The Fall 2014 issue of Connections, the magazine of the Sisters of St. Joseph of Carondelet, in St. Louis, features a story about St. Joseph Sisters Ida Berresheim and Sandra Straub and their work in El Paso, Texas, at Annunciation House, serving families fleeing violence in Central America.
It’s also a story about how sisters from many congregations across the country came together and pooled resources to serve those in need.
Straub worked in the Nazareth Center, a nearby senior living center owned by the Loretto Sisters. The center had an unused wing that was converted to accommodate the flood of refugee families pouring into El Paso.
“Some of the refugees had been on the trek for a month and a half, carrying babies, small children,” Straub told Connections. “Their shoes did not ﬁt, and often had no laces. Their clothes were torn and dirty. Many appeared to be just plain hungry.”
Berresheim, meanwhile, was housemother for the 18 sisters and two lay volunteers, who stayed at the empty convent outside of El Paso oﬀered by the Sisters of St. Joseph of Concordia, Kan.
“Because [Berrescheim] was stable, the volunteers were very free to go and do that other work. We knew there’d be a hot supper ready,” Straub told the magazine. “It really freed us up because the energy it took to speak in Spanish, to do all that kind of cleaning, to listen with a good heart – you came home really, really tired.”
The magazine says the collaboration showed the true meaning of the Congregation of St. Joseph motto, “Together . . . we are more.”
Clergy on the ground in Ferguson
As they have throughout American history, Scripps Howard columnist Terry Mattingly wrote this week, clergy were at the center of the story, in this case, the story of Ferguson, Mo., after local officials announced a white police officer would not be indicted for shooting to death an unarmed black teen.
But to find the clergy, he wrote, you had to look hard, because some media outlets seemed to pointedly ignore them. Others, like The Washington Post, seemed to have made an extra effort to connect with the religious leaders of the community.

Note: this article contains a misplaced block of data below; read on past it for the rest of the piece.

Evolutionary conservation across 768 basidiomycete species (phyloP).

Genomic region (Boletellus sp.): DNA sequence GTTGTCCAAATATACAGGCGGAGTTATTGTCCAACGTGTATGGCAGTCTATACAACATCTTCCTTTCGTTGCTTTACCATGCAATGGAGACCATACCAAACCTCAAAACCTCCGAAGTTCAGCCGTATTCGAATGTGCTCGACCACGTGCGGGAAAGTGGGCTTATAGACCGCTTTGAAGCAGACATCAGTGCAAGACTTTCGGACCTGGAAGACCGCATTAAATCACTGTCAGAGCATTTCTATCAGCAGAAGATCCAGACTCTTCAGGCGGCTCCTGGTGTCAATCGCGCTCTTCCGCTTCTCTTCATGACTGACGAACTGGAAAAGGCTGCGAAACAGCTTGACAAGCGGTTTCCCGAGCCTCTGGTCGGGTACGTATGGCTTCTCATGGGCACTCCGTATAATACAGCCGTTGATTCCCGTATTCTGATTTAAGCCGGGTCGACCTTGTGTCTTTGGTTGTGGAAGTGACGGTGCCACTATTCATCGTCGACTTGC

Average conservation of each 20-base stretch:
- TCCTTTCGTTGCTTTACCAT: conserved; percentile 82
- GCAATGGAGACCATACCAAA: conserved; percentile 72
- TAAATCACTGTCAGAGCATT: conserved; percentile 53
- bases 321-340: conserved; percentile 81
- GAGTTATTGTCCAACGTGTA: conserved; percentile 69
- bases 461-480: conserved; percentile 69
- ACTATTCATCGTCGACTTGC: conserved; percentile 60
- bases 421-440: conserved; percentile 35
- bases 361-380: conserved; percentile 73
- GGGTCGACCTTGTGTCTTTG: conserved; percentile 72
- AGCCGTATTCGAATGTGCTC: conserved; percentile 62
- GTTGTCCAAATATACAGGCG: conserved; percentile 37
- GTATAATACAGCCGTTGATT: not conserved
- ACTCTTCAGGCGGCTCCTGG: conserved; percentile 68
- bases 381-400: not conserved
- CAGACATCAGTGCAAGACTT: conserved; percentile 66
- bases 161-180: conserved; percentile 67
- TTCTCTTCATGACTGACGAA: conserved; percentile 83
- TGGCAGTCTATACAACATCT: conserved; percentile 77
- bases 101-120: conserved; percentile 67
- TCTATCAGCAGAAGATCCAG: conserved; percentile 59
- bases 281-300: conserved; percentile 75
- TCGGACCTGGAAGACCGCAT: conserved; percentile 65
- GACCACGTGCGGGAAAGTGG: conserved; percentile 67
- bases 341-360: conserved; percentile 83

“. . . The work of the clergy who had long been been active at grassroots level was followed closely by Post reporters when, literally, push came to shove,” Mattingly wrote.
Epic snowfall can’t stop Mercy
When Buffalo, N.Y., was covered in 70 inches of snow, everything in the city was buried – including the Sisters of Mercy.
“Every time I looked out the window, early morning, mid-morning, afternoon, after supper, and even at 2 a.m., I saw high winds with heavy snow whipping around,” one sister reported. “I couldn’t see across the street.”
The Sacred Heart Convent in Orchard Park, near West Seneca, had unexpected guests: A maintenance worker who works with the sisters and his mother were stuck in his truck for eight hours because of the snow, but finally made it to the convent, where they were then put up in the parish rectory.
At the sisters’ Mercy Center, some of the staff had to stay for several days because they couldn’t get home, and several sisters had to pitch in and help because other staff members couldn’t get to work.
“We are conserving food supply by serving one meal per day in the dining room and eating provisions in the small group lounges, except for the infirmary and assisted living,” one sister reported.
And – as sisters are apt to do – instead of complaining, the storm simply made them more thankful.
“Sisters have been helping in the infirmary, with meals and dishes. We have so much to be grateful for,” they said.
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